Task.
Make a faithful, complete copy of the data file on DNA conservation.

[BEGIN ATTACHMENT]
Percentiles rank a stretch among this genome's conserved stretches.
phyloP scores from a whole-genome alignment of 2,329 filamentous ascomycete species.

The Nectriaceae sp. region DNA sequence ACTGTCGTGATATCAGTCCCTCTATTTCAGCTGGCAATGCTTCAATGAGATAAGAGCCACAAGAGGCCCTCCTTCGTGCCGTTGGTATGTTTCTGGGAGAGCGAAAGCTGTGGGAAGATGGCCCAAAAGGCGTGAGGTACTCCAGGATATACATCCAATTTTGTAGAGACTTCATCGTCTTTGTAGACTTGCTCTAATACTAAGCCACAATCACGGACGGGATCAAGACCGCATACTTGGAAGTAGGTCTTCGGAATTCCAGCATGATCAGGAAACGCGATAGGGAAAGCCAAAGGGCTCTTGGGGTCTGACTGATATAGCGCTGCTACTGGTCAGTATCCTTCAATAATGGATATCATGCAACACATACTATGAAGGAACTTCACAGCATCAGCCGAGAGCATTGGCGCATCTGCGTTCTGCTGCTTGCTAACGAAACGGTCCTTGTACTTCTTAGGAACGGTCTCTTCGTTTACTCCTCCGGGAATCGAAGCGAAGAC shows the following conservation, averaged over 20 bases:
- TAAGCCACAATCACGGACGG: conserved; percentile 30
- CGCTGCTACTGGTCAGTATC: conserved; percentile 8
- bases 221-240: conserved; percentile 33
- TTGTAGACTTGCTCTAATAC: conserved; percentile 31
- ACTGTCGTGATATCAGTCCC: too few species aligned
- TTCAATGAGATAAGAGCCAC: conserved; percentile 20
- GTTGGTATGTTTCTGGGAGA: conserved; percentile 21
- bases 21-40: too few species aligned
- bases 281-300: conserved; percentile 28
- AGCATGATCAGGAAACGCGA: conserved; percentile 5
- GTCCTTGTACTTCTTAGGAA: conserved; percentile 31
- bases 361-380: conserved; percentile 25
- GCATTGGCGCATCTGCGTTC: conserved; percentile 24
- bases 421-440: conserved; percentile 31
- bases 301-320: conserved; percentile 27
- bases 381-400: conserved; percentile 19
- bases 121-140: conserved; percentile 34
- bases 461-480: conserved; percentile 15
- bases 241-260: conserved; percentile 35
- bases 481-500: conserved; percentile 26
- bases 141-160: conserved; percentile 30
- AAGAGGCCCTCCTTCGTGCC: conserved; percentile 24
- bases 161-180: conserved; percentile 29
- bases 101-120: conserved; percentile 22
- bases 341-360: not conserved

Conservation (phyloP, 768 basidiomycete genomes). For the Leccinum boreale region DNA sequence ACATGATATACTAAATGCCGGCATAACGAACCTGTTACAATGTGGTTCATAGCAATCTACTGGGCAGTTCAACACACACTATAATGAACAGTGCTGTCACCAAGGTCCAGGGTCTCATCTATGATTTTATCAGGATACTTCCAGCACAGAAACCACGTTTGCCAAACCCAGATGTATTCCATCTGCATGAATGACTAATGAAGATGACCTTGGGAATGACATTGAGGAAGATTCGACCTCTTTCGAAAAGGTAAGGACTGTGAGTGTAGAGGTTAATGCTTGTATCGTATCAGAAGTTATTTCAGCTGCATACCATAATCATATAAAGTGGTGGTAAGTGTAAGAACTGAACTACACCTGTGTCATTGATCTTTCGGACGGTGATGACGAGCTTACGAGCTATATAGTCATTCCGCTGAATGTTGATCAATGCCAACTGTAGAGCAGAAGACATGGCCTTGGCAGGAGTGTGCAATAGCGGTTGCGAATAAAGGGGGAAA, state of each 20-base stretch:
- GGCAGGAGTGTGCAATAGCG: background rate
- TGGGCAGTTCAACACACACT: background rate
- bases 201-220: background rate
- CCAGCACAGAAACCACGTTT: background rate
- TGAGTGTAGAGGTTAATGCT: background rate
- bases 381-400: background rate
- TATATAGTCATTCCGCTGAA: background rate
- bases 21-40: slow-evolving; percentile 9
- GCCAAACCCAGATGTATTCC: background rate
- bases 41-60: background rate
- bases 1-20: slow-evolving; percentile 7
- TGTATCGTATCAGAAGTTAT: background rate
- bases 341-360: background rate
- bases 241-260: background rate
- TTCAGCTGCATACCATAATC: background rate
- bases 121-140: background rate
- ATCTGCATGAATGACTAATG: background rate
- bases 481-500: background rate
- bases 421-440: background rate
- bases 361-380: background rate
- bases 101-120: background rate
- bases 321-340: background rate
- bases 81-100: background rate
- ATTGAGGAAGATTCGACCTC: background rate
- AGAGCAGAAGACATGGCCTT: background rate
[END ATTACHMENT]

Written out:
Percentiles rank a stretch among this genome's conserved stretches.
phyloP scores from a whole-genome alignment of 2,329 filamentous ascomycete species.

The Nectriaceae sp. region DNA sequence ACTGTCGTGATATCAGTCCCTCTATTTCAGCTGGCAATGCTTCAATGAGATAAGAGCCACAAGAGGCCCTCCTTCGTGCCGTTGGTATGTTTCTGGGAGAGCGAAAGCTGTGGGAAGATGGCCCAAAAGGCGTGAGGTACTCCAGGATATACATCCAATTTTGTAGAGACTTCATCGTCTTTGTAGACTTGCTCTAATACTAAGCCACAATCACGGACGGGATCAAGACCGCATACTTGGAAGTAGGTCTTCGGAATTCCAGCATGATCAGGAAACGCGATAGGGAAAGCCAAAGGGCTCTTGGGGTCTGACTGATATAGCGCTGCTACTGGTCAGTATCCTTCAATAATGGATATCATGCAACACATACTATGAAGGAACTTCACAGCATCAGCCGAGAGCATTGGCGCATCTGCGTTCTGCTGCTTGCTAACGAAACGGTCCTTGTACTTCTTAGGAACGGTCTCTTCGTTTACTCCTCCGGGAATCGAAGCGAAGAC shows the following conservation, averaged over 20 bases:
- TAAGCCACAATCACGGACGG: conserved; percentile 30
- CGCTGCTACTGGTCAGTATC: conserved; percentile 8
- bases 221-240: conserved; percentile 33
- TTGTAGACTTGCTCTAATAC: conserved; percentile 31
- ACTGTCGTGATATCAGTCCC: too few species aligned
- TTCAATGAGATAAGAGCCAC: conserved; percentile 20
- GTTGGTATGTTTCTGGGAGA: conserved; percentile 21
- bases 21-40: too few species aligned
- bases 281-300: conserved; percentile 28
- AGCATGATCAGGAAACGCGA: conserved; percentile 5
- GTCCTTGTACTTCTTAGGAA: conserved; percentile 31
- bases 361-380: conserved; percentile 25
- GCATTGGCGCATCTGCGTTC: conserved; percentile 24
- bases 421-440: conserved; percentile 31
- bases 301-320: conserved; percentile 27
- bases 381-400: conserved; percentile 19
- bases 121-140: conserved; percentile 34
- bases 461-480: conserved; percentile 15
- bases 241-260: conserved; percentile 35
- bases 481-500: conserved; percentile 26
- bases 141-160: conserved; percentile 30
- AAGAGGCCCTCCTTCGTGCC: conserved; percentile 24
- bases 161-180: conserved; percentile 29
- bases 101-120: conserved; percentile 22
- bases 341-360: not conserved

Conservation (phyloP, 768 basidiomycete genomes). For the Leccinum boreale region DNA sequence ACATGATATACTAAATGCCGGCATAACGAACCTGTTACAATGTGGTTCATAGCAATCTACTGGGCAGTTCAACACACACTATAATGAACAGTGCTGTCACCAAGGTCCAGGGTCTCATCTATGATTTTATCAGGATACTTCCAGCACAGAAACCACGTTTGCCAAACCCAGATGTATTCCATCTGCATGAATGACTAATGAAGATGACCTTGGGAATGACATTGAGGAAGATTCGACCTCTTTCGAAAAGGTAAGGACTGTGAGTGTAGAGGTTAATGCTTGTATCGTATCAGAAGTTATTTCAGCTGCATACCATAATCATATAAAGTGGTGGTAAGTGTAAGAACTGAACTACACCTGTGTCATTGATCTTTCGGACGGTGATGACGAGCTTACGAGCTATATAGTCATTCCGCTGAATGTTGATCAATGCCAACTGTAGAGCAGAAGACATGGCCTTGGCAGGAGTGTGCAATAGCGGTTGCGAATAAAGGGGGAAA, state of each 20-base stretch:
- GGCAGGAGTGTGCAATAGCG: background rate
- TGGGCAGTTCAACACACACT: background rate
- bases 201-220: background rate
- CCAGCACAGAAACCACGTTT: background rate
- TGAGTGTAGAGGTTAATGCT: background rate
- bases 381-400: background rate
- TATATAGTCATTCCGCTGAA: background rate
- bases 21-40: slow-evolving; percentile 9
- GCCAAACCCAGATGTATTCC: background rate
- bases 41-60: background rate
- bases 1-20: slow-evolving; percentile 7
- TGTATCGTATCAGAAGTTAT: background rate
- bases 341-360: background rate
- bases 241-260: background rate
- TTCAGCTGCATACCATAATC: background rate
- bases 121-140: background rate
- ATCTGCATGAATGACTAATG: background rate
- bases 481-500: background rate
- bases 421-440: background rate
- bases 361-380: background rate
- bases 101-120: background rate
- bases 321-340: background rate
- bases 81-100: background rate
- ATTGAGGAAGATTCGACCTC: background rate
- AGAGCAGAAGACATGGCCTT: background rate